Thursday, August 08, 2013


I am fairly certain that my father's favorite sport was basketball. My dad, at some point, had a telephone pole with a backboard and rim attached, installed into our driveway. This was a permanent fixture, not just a "hoop". Seriously, it was a telephone pole, driven deep into our driveway.

 I can remember a few games of one-on-one with my dad where the winner got to use the car that night. My dad was a very good basketball player. His nickname was "Gunner" because he loved to shoot. I, on the other hand, was called "Grape Ape" on the court, with my long arms and clumsy behavior resulting in lots of fouls. There was no way I was ever supposed to win any of those games for the family station wagon, but for some reason, if my night was really really important I could pull off an upset.

Basketball, as a sport, is a team game. But as a game, it is an individual sport. Recently we bought a "hoop", a plastic and metal basketball set, weighted at the bottom with sand, that can go from a height of 8 feet to 10 feet and can be moved up and down the driveway on plastic wheels. I have been trying to teach my kids basketball, the "sport", but it has become more about teaching my kids basketball the "game".

We play Around the World, Make-it-Take-it, PIG and Knock-Out. At the end each day as we play one of my kids will say something like, "Dad, if I make this shot you have to take me to Dairy Queen." So far they understand the shot has to be a challenge, a trick shot, or a far away effort, and they miss on a regular basis.

Jackson, at four and half years old, has recently taken up the basketball challenge. He has yet, since January, to make a shot. He has tried at least 500 times to make a basket. Tonight I gave him a smaller ball and I lowered the net to 8 feet tall. His two older brothers coached and coached him.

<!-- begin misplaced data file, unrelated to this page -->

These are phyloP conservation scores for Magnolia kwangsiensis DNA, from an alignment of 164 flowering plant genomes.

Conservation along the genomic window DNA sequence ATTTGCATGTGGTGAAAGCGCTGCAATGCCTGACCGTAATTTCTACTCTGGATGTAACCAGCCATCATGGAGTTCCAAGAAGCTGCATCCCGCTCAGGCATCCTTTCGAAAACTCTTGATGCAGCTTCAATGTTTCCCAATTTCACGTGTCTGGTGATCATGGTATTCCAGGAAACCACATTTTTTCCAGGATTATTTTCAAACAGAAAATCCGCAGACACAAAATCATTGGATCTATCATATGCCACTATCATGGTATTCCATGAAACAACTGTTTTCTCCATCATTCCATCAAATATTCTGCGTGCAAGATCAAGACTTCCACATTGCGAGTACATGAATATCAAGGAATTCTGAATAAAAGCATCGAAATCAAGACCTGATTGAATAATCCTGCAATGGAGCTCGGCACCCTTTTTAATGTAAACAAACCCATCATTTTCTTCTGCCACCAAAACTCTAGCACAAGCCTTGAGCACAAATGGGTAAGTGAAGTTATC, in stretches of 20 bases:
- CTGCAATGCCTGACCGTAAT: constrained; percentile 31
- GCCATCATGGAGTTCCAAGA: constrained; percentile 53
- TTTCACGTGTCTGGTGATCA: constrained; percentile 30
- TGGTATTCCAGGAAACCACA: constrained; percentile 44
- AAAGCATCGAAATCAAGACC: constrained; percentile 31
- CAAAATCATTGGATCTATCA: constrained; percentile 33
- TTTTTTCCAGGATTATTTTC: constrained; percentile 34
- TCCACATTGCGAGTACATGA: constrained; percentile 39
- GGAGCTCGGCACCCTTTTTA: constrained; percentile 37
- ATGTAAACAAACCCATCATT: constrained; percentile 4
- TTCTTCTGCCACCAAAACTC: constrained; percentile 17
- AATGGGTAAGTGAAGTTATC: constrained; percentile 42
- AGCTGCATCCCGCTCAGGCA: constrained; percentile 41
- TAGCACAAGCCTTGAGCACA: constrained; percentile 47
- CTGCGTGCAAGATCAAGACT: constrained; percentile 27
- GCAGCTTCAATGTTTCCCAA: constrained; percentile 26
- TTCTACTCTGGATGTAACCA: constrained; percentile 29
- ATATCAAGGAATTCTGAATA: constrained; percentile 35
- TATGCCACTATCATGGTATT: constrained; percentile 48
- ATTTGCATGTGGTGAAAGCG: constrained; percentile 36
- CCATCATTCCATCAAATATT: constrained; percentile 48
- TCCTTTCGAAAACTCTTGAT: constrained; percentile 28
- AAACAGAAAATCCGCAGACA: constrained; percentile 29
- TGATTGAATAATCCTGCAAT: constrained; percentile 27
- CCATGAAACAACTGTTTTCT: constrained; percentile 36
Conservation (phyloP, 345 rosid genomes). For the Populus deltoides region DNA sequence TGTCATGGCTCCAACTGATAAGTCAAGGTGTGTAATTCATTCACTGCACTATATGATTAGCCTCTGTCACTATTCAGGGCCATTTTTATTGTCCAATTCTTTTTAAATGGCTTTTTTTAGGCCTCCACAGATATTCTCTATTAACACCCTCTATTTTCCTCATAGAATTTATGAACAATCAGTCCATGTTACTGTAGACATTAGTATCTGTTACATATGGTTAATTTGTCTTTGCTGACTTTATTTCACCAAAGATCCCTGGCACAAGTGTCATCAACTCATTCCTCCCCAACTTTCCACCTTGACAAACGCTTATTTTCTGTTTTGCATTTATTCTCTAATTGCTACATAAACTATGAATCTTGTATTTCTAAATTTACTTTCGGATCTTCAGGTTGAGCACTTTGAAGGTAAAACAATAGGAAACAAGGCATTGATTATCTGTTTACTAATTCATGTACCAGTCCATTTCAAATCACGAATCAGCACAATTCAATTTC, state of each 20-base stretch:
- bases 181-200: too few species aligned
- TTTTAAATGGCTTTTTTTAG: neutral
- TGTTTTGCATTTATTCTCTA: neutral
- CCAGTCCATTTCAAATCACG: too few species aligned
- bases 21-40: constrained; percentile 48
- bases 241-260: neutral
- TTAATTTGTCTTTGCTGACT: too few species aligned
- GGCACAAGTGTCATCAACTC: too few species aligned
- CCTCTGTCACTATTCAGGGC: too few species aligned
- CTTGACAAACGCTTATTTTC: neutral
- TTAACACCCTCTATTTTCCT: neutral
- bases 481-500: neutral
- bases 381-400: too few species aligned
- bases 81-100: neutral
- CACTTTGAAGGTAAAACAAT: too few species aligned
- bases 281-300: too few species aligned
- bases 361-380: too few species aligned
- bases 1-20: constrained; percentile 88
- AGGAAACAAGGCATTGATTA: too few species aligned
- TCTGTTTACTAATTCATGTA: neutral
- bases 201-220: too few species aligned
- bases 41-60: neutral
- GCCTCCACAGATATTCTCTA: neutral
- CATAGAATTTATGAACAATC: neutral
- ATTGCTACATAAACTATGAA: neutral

Tonight, Jackson made his first basket. We celebrated. We celebrated with cheers, hugs, high fives and lots of encouragement. I was smiling from ear to ear. After that first basket Jackson would not stop "chucking it from the cheap seats". He was a Gunner. Jackson made 8 baskets tonight. After all the excitment of his first unassisted 8 baskets Jackson said to me, "Dad, you have to take me to Dairy Queen eight times."

Thursday, May 09, 2013

Rainbow Connection

 This picture taken in August 2008. Lauren was pregnant with Jackson, Wyatt was just a toddler, Max was waist high.
 This picture was taken June 2011. Jackson a toddler, Wyatt waist high, Maxfield getting big.

This picture was taken last night. No toddlers. Everyone taller than waist high.

 My pot of gold is getting bigger. Life is good.

Thursday, February 28, 2013

Last Day of 8

Today is the last day Maxfield will be an 8 year old boy. He is moving forward, not a little boy anymore and not yet a tween or teenager.  He is hitting that age where he is old enough to know better but still young enough to get away with it or to just not care.

This day also marks the anniversary of when my life changed forever. Prior to February 29th 2004 I was not a father. I never understood or experienced fear, frustration, anxiety, anger, helplessness or sadness like I do since that day. It overwhelms me.

But also prior to that day I also never experienced the joy, the laughter, the fun, the pride, the purpose, the drive, the gratitude, the blessings and the unconditional love like I do since that day. That too overwhelms me.

Maxfield, thank you for overwhelming me. You are old enough to know better, I will keep letting you get away with it.

Thursday, January 10, 2013


One Saturday morning I needed to pick up some beer, some fire logs and some snack type items for a fire pit gathering we were having.  Where I live the best place to go to get these items is Wegmans.  The best way to describe a Wegmans (if you are not familiar with Wegmans) is that it is a Super Super Market. Wegmans is like a Super Hero of Super Markets, like the leader of the Justice League of Super Markets. The Liquor Control Board of the State of PA restricts the sale of alcohol to only certain types of stores. Wegmans is the only grocery type of store in our area that can sell wine and beer. It is that awesome.